Papal appointments surprise experts
Claire Heininger | Wednesday, October 8, 2003
Fueling already-circulating speculations about his declining health, Pope John Paul II, 83, surprised the Catholic community Sept. 29 when he appointed 31 new cardinals – the group that will choose his successor – months earlier than originally expected.
Last Sunday’s announcement came three weeks in advance of the week-long Vatican celebrations of the pope’s 25th anniversary, which will now coincide with the consistory ceremony in which the new cardinals are installed. While Vatican officials gave no specific explanation for the consistory’s earlier date, which is set for Oct. 21, two Notre Dame experts on Vatican issues said they believe the announcement reflected a combination of John Paul II’s poor health, his intention to ensure his continued legacy and his eagerness to make these celebrations special.
“I think he knows he is coming to the end of his life, and he wanted to reward certain bishops for their loyalty and service,” said Father Richard McBrien, professor of theology and Crowley-O’Brien Chairman of Theology at Notre Dame. “At the same time, perhaps [he wanted] to ensure that his successor … will carry on his program. Combining the 25th anniversary celebration, the beatification of Mother Teresa on the 19th, and the consistory of new cardinals simply makes it more convenient for cardinals visiting Rome for these closely scheduled events.”
Lawrence Cunningham, acting O’Brien Chairman and professor of theology, agreed that all of these factors should be taken into consideration when interpreting the pope’s decision.
“I suspect that it was primarily for health reasons,” he said. “Secondarily, he may have wanted to do something dramatic on the eve of these papacy celebrations.”
Pope John Paul II’s selection of new cardinals revealed his willingness to extend his conservative influence, as well as his goal to increase awareness of the Catholic presence in countries where Muslim-Christian tensions are high.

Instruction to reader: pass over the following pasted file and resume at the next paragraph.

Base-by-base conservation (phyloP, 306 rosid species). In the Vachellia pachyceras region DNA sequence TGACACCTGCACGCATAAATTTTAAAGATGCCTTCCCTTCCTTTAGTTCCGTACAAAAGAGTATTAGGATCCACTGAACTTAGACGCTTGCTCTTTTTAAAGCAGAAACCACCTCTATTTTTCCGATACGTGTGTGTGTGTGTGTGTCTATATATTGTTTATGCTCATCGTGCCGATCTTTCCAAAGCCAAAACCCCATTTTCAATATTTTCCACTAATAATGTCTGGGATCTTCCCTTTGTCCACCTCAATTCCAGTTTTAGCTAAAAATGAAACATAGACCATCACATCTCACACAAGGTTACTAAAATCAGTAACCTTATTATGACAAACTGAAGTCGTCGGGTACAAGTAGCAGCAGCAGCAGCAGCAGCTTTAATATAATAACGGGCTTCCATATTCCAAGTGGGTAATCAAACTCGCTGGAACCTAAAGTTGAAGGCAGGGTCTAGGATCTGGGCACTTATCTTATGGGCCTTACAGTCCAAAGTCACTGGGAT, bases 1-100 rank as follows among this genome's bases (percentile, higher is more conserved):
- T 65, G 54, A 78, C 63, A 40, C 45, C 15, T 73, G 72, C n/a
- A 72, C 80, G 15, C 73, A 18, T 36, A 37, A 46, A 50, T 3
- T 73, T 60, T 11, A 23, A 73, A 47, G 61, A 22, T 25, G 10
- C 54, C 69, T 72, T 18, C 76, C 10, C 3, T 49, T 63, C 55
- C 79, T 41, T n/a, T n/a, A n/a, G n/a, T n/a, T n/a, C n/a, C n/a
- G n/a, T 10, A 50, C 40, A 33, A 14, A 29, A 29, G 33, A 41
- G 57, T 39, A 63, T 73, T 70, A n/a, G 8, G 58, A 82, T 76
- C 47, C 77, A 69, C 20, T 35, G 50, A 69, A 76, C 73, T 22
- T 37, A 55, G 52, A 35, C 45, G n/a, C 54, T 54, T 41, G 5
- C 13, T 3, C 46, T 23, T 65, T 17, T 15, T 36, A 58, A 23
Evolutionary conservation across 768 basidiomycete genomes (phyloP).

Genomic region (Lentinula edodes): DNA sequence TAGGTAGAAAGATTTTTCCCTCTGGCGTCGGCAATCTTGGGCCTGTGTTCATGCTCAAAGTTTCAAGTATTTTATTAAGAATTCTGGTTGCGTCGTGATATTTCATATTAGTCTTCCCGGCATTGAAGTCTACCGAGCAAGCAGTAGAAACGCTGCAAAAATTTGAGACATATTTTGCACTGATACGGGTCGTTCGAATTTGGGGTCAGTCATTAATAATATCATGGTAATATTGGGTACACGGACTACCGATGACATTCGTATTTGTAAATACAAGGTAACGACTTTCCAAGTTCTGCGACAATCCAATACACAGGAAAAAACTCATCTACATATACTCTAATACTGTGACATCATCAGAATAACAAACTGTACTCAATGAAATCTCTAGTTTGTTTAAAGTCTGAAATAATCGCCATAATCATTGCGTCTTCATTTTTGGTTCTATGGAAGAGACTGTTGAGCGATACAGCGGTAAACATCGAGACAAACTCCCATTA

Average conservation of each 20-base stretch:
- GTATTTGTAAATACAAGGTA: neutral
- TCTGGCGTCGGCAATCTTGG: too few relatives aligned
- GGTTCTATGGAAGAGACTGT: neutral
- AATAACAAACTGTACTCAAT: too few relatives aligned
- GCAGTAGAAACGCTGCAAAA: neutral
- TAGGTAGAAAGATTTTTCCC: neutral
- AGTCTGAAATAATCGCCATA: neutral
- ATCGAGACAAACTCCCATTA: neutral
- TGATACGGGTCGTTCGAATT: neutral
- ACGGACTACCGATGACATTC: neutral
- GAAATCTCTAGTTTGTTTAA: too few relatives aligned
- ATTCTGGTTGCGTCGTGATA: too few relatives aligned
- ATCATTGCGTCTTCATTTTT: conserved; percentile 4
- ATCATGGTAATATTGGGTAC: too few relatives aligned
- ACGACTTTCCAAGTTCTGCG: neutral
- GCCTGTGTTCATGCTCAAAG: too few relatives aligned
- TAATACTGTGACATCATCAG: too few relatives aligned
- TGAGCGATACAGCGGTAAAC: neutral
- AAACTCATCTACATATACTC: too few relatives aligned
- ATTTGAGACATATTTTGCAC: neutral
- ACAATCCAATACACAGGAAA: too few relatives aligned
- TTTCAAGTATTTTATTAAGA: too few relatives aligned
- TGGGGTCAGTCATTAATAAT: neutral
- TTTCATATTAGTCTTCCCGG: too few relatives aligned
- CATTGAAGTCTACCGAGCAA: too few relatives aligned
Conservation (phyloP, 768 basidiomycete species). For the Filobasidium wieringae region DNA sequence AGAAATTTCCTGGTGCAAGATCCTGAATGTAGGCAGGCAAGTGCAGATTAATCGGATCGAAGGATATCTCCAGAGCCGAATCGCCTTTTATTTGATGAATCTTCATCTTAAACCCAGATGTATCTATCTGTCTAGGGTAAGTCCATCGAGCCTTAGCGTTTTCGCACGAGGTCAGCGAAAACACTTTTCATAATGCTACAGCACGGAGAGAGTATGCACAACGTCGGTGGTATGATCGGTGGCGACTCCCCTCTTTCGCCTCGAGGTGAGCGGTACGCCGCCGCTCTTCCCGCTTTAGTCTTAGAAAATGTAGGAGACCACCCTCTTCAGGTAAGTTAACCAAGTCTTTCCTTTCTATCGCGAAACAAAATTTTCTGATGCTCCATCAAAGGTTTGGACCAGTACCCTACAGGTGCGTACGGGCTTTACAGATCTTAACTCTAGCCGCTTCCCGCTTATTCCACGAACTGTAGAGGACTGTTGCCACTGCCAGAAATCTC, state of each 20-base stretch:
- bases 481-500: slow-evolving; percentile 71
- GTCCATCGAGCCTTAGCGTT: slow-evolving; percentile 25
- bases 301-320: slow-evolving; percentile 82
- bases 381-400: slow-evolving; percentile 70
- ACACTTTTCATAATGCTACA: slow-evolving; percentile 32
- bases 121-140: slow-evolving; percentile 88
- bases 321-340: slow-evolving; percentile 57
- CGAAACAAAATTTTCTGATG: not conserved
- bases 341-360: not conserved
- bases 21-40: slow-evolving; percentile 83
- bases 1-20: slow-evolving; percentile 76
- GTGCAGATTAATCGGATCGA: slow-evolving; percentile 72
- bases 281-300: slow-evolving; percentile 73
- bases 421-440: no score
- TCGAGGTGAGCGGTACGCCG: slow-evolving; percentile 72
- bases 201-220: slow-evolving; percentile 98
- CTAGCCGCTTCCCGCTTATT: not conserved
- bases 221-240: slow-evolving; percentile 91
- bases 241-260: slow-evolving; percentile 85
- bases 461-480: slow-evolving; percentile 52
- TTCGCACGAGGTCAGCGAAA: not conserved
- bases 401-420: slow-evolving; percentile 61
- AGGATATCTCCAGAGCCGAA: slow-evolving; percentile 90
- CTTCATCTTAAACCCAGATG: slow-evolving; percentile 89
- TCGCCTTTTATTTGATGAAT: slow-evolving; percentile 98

“The new cardinals fit the profile of the kind of people he’s traditionally chosen: doctrinally orthodox but socially conscious,” Cunningham said.
Cunningham also emphasized the global nature of the selections, which included “appointments from all parts of the world – North America, Latin America, Africa, East Asia … it is clear that he recognizes the increasing Muslim presence.”
McBrien pointed out that “[his choices] are heavily weighted on the side of loyalists who will follow the policies of the Vatican, but there are some exceptions to that pattern.”
One somewhat unanticipated omission from the list was Archbishop Sean O’Malley, who replaced Cardinal Bernard Law as the archbishop of Boston after Law resigned in the wake of the church sex abuse scandals last December.
While Boston traditionally has had a cardinal in the past, both McBrien and Cunningham dismissed the idea that O’Malley’s absence is a significant exception.
“He just became an archbishop, and perhaps they didn’t want to burden him with various Vatican jobs that all cardinals are expected to occupy on a part-time basis, involving many trips to Rome,” McBrien said. “He’ll eventually be a cardinal.”
Cunningham suggested that “perhaps the pope didn’t want to take a slap at Law,” who, not yet 80 years old, is still eligible to elect the new pope and is also still acting as a member of several Vatican commissions.
Although Pope John Paul II’s announcement was read with halting breaths indicative of his Parkinson’s disease, both Vatican officials and Notre Dame experts expressed confidence that he would be able to participate fully in the ceremonies, which begin Oct. 19 and continue until Oct. 26.
“By all accounts, he is nearing the end of his life on this earth,” McBrien said. “But he has extraordinary powers of resilience, and he may very well be with us next spring.”